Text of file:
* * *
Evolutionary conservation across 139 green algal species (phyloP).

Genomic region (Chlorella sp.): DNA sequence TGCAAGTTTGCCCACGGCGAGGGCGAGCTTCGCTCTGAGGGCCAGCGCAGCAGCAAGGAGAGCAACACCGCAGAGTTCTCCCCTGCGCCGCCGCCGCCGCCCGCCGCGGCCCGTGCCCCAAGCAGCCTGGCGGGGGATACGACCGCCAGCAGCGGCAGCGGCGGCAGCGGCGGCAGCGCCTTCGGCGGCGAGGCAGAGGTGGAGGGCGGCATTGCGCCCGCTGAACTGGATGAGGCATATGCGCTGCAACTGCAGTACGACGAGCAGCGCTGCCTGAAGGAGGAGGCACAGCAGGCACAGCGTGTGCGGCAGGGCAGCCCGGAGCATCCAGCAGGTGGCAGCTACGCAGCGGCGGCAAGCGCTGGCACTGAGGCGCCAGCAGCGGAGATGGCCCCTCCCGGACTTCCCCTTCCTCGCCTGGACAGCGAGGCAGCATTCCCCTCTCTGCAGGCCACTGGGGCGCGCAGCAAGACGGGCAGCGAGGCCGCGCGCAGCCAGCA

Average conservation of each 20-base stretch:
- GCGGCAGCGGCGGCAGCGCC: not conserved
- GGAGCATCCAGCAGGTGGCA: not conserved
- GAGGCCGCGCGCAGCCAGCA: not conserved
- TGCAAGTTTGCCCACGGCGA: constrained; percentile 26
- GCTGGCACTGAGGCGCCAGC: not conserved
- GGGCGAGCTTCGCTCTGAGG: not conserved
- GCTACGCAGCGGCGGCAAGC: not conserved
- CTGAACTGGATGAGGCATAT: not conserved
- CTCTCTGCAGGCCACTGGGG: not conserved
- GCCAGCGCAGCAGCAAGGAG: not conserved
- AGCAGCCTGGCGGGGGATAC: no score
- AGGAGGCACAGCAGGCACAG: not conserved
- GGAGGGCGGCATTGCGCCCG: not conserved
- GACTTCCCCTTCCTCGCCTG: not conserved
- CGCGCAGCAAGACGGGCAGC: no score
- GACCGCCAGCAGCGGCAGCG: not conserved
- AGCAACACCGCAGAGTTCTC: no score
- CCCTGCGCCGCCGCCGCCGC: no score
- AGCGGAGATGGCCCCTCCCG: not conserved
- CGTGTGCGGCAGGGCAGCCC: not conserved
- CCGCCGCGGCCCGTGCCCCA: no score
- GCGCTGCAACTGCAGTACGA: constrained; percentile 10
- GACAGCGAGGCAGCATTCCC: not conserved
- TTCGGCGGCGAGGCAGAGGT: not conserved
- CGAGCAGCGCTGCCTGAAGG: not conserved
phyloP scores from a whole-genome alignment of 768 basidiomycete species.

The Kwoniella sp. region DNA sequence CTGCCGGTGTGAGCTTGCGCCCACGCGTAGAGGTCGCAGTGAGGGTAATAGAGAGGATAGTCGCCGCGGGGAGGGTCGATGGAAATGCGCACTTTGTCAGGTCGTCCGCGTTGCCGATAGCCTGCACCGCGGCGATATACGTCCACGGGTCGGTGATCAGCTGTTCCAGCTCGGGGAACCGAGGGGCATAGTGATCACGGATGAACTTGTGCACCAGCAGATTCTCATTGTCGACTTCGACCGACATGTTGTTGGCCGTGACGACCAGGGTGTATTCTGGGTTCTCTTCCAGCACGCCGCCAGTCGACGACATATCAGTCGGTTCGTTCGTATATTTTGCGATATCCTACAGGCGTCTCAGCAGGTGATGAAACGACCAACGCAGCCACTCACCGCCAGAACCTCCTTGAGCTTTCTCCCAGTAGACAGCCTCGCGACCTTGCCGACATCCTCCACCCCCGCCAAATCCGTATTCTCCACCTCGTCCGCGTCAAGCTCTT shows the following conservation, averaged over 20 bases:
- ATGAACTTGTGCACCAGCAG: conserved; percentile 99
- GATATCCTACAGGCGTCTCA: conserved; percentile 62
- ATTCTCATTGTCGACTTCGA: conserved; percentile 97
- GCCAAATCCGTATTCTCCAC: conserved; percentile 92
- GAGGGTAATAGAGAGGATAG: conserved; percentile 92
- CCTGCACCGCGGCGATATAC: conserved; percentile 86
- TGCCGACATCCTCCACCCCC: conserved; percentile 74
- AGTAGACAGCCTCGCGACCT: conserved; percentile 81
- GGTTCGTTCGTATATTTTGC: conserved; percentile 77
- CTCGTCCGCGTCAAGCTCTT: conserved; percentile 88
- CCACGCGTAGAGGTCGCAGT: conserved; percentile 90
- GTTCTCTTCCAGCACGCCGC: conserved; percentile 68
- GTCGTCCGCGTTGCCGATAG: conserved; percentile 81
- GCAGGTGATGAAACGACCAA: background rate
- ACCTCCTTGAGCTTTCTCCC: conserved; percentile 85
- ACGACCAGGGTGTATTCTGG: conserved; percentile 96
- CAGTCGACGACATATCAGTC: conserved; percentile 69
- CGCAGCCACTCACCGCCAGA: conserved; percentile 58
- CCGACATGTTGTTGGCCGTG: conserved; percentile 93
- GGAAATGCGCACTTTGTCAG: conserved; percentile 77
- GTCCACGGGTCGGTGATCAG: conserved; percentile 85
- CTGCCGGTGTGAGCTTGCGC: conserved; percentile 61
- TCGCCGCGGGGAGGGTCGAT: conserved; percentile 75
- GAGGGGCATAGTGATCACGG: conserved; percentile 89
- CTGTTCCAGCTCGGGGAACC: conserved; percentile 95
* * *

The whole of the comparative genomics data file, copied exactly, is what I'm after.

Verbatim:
Evolutionary conservation across 139 green algal species (phyloP).

Genomic region (Chlorella sp.): DNA sequence TGCAAGTTTGCCCACGGCGAGGGCGAGCTTCGCTCTGAGGGCCAGCGCAGCAGCAAGGAGAGCAACACCGCAGAGTTCTCCCCTGCGCCGCCGCCGCCGCCCGCCGCGGCCCGTGCCCCAAGCAGCCTGGCGGGGGATACGACCGCCAGCAGCGGCAGCGGCGGCAGCGGCGGCAGCGCCTTCGGCGGCGAGGCAGAGGTGGAGGGCGGCATTGCGCCCGCTGAACTGGATGAGGCATATGCGCTGCAACTGCAGTACGACGAGCAGCGCTGCCTGAAGGAGGAGGCACAGCAGGCACAGCGTGTGCGGCAGGGCAGCCCGGAGCATCCAGCAGGTGGCAGCTACGCAGCGGCGGCAAGCGCTGGCACTGAGGCGCCAGCAGCGGAGATGGCCCCTCCCGGACTTCCCCTTCCTCGCCTGGACAGCGAGGCAGCATTCCCCTCTCTGCAGGCCACTGGGGCGCGCAGCAAGACGGGCAGCGAGGCCGCGCGCAGCCAGCA

Average conservation of each 20-base stretch:
- GCGGCAGCGGCGGCAGCGCC: not conserved
- GGAGCATCCAGCAGGTGGCA: not conserved
- GAGGCCGCGCGCAGCCAGCA: not conserved
- TGCAAGTTTGCCCACGGCGA: constrained; percentile 26
- GCTGGCACTGAGGCGCCAGC: not conserved
- GGGCGAGCTTCGCTCTGAGG: not conserved
- GCTACGCAGCGGCGGCAAGC: not conserved
- CTGAACTGGATGAGGCATAT: not conserved
- CTCTCTGCAGGCCACTGGGG: not conserved
- GCCAGCGCAGCAGCAAGGAG: not conserved
- AGCAGCCTGGCGGGGGATAC: no score
- AGGAGGCACAGCAGGCACAG: not conserved
- GGAGGGCGGCATTGCGCCCG: not conserved
- GACTTCCCCTTCCTCGCCTG: not conserved
- CGCGCAGCAAGACGGGCAGC: no score
- GACCGCCAGCAGCGGCAGCG: not conserved
- AGCAACACCGCAGAGTTCTC: no score
- CCCTGCGCCGCCGCCGCCGC: no score
- AGCGGAGATGGCCCCTCCCG: not conserved
- CGTGTGCGGCAGGGCAGCCC: not conserved
- CCGCCGCGGCCCGTGCCCCA: no score
- GCGCTGCAACTGCAGTACGA: constrained; percentile 10
- GACAGCGAGGCAGCATTCCC: not conserved
- TTCGGCGGCGAGGCAGAGGT: not conserved
- CGAGCAGCGCTGCCTGAAGG: not conserved
phyloP scores from a whole-genome alignment of 768 basidiomycete species.

The Kwoniella sp. region DNA sequence CTGCCGGTGTGAGCTTGCGCCCACGCGTAGAGGTCGCAGTGAGGGTAATAGAGAGGATAGTCGCCGCGGGGAGGGTCGATGGAAATGCGCACTTTGTCAGGTCGTCCGCGTTGCCGATAGCCTGCACCGCGGCGATATACGTCCACGGGTCGGTGATCAGCTGTTCCAGCTCGGGGAACCGAGGGGCATAGTGATCACGGATGAACTTGTGCACCAGCAGATTCTCATTGTCGACTTCGACCGACATGTTGTTGGCCGTGACGACCAGGGTGTATTCTGGGTTCTCTTCCAGCACGCCGCCAGTCGACGACATATCAGTCGGTTCGTTCGTATATTTTGCGATATCCTACAGGCGTCTCAGCAGGTGATGAAACGACCAACGCAGCCACTCACCGCCAGAACCTCCTTGAGCTTTCTCCCAGTAGACAGCCTCGCGACCTTGCCGACATCCTCCACCCCCGCCAAATCCGTATTCTCCACCTCGTCCGCGTCAAGCTCTT shows the following conservation, averaged over 20 bases:
- ATGAACTTGTGCACCAGCAG: conserved; percentile 99
- GATATCCTACAGGCGTCTCA: conserved; percentile 62
- ATTCTCATTGTCGACTTCGA: conserved; percentile 97
- GCCAAATCCGTATTCTCCAC: conserved; percentile 92
- GAGGGTAATAGAGAGGATAG: conserved; percentile 92
- CCTGCACCGCGGCGATATAC: conserved; percentile 86
- TGCCGACATCCTCCACCCCC: conserved; percentile 74
- AGTAGACAGCCTCGCGACCT: conserved; percentile 81
- GGTTCGTTCGTATATTTTGC: conserved; percentile 77
- CTCGTCCGCGTCAAGCTCTT: conserved; percentile 88
- CCACGCGTAGAGGTCGCAGT: conserved; percentile 90
- GTTCTCTTCCAGCACGCCGC: conserved; percentile 68
- GTCGTCCGCGTTGCCGATAG: conserved; percentile 81
- GCAGGTGATGAAACGACCAA: background rate
- ACCTCCTTGAGCTTTCTCCC: conserved; percentile 85
- ACGACCAGGGTGTATTCTGG: conserved; percentile 96
- CAGTCGACGACATATCAGTC: conserved; percentile 69
- CGCAGCCACTCACCGCCAGA: conserved; percentile 58
- CCGACATGTTGTTGGCCGTG: conserved; percentile 93
- GGAAATGCGCACTTTGTCAG: conserved; percentile 77
- GTCCACGGGTCGGTGATCAG: conserved; percentile 85
- CTGCCGGTGTGAGCTTGCGC: conserved; percentile 61
- TCGCCGCGGGGAGGGTCGAT: conserved; percentile 75
- GAGGGGCATAGTGATCACGG: conserved; percentile 89
- CTGTTCCAGCTCGGGGAACC: conserved; percentile 95